Did you know that you can hook up a generator to your bicycle and create electricity every time you pedal?
Recently, students from the Massachusetts Institute of Technology (MIT) developed a bike that can power a laptop. When it's pedaled the stationary bike provides energy to a generator, which in turn charges a battery. In this case the students designed the bike to hold a laptop. The seat and 'arm' that holds the laptop can be adjusted for any person. The students are now trying to get the bike installed in the fitness center on campus.
This is not the only pedal-powered device around. The Pedal & Power phone charger can attach to a normal bike. As you go out for your afternoon ride you can charge your cell phone, digital camera, GPS or anything else that can be charged by a cigarette lighter.
Windstream has created two types of human-powered generators. Both types use bikes but one is a stand that hooks up to a normal bike and one attaches to a bike (either stationary, or made to be stationary) to charge a battery. Windstream says pedal power setups were first introduced in 1978 and they are sold mostly to schools or museums that want to show how energy is made from human exertion.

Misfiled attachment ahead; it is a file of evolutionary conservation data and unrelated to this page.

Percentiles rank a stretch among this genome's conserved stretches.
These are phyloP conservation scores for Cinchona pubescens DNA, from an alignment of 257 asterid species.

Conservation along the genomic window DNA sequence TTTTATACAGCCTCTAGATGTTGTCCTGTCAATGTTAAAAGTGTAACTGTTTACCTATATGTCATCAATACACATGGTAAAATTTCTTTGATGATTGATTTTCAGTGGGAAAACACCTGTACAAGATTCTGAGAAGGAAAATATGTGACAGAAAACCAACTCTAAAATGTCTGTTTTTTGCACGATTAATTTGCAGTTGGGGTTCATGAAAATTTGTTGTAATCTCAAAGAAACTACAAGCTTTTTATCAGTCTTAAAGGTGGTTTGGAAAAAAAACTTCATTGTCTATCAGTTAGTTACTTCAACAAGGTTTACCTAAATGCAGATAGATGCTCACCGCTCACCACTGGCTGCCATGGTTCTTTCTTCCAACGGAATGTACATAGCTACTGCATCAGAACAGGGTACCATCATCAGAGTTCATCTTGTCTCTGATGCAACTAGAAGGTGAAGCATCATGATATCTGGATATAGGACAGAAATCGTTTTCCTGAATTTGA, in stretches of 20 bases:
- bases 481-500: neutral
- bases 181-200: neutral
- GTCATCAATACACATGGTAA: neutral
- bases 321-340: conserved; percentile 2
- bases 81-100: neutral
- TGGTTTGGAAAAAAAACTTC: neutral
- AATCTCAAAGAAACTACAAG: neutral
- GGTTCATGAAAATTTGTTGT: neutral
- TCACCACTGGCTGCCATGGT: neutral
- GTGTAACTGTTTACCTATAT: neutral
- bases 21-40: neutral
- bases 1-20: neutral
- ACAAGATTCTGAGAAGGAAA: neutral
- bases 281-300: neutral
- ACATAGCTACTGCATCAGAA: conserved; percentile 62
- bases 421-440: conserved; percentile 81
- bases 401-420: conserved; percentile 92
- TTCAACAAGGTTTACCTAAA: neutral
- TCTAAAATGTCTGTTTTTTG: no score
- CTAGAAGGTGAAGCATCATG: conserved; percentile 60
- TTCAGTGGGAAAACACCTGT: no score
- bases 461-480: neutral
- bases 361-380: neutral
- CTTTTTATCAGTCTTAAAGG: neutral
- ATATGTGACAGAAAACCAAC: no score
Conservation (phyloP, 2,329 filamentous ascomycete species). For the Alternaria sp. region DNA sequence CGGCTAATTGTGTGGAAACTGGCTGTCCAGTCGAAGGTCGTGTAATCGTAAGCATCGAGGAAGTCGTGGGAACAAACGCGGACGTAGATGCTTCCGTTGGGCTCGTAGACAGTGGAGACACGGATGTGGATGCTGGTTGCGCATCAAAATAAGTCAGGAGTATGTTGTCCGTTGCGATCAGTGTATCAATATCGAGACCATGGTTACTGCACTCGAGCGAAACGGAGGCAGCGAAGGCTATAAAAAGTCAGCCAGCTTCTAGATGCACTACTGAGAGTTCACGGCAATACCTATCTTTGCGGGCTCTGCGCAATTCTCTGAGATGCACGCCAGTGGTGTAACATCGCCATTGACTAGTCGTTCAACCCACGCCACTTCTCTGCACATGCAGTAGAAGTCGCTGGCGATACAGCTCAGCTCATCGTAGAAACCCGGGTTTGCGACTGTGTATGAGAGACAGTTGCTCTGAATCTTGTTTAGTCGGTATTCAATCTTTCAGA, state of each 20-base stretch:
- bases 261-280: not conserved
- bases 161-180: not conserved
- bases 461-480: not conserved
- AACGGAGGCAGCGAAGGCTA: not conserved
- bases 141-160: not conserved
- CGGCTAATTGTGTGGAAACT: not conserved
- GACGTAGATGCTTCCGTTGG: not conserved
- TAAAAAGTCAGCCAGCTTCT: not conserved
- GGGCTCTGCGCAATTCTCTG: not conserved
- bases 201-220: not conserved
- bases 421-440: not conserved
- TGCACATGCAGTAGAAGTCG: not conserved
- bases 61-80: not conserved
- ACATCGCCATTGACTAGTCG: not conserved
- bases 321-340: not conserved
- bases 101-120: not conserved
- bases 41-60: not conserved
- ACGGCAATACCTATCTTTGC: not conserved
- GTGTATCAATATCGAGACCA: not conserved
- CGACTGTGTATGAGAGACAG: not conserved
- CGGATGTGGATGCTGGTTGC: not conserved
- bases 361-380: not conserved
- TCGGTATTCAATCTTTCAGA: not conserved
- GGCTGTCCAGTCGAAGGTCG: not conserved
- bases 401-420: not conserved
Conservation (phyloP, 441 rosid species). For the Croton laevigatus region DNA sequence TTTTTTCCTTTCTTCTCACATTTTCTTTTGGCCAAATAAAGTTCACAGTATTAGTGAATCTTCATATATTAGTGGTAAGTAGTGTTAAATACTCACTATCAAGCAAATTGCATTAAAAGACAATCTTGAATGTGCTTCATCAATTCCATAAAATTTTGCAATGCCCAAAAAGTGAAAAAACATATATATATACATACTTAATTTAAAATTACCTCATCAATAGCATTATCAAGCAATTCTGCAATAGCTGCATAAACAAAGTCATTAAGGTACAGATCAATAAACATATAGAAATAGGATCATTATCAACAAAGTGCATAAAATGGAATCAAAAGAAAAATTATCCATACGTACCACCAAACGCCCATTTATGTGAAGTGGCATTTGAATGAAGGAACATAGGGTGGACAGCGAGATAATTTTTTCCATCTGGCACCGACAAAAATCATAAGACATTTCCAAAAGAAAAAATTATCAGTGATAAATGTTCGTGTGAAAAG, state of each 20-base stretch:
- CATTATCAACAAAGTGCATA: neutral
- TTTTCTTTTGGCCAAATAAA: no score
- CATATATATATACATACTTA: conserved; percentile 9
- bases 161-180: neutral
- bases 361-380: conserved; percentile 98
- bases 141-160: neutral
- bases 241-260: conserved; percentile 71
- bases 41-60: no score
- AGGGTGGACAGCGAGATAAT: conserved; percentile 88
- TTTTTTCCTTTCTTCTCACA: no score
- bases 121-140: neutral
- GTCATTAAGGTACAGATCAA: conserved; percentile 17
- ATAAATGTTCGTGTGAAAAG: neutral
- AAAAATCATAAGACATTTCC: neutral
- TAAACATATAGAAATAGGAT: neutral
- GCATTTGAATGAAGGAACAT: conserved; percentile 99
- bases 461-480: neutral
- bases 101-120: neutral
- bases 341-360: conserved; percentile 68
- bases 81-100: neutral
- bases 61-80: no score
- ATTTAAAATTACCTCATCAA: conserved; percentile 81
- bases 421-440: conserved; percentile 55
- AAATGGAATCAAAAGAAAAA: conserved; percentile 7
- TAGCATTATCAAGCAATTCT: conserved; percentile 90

In places without reliable electricity pedal power is used daily. Maya Pedal is an organization in Guatemala that uses this power for sustainable development. The members of this group have created everything from a mill degrainer to a nut sheller to a washing machine.
The 'Go Green' contest from Treehugger, Popular Science and Instructables also produced a human-powered generator. The winner constructed a generator that will power your television, cell phone and laptop.
Humboldt State University in California provides a how-to guide for creating pedal powered devices. It includes explanations of the two different types of devices, electrical and mechanical, and tells you how to make your own.
Have you ever tried pedal power? Share your story in the comments section below.
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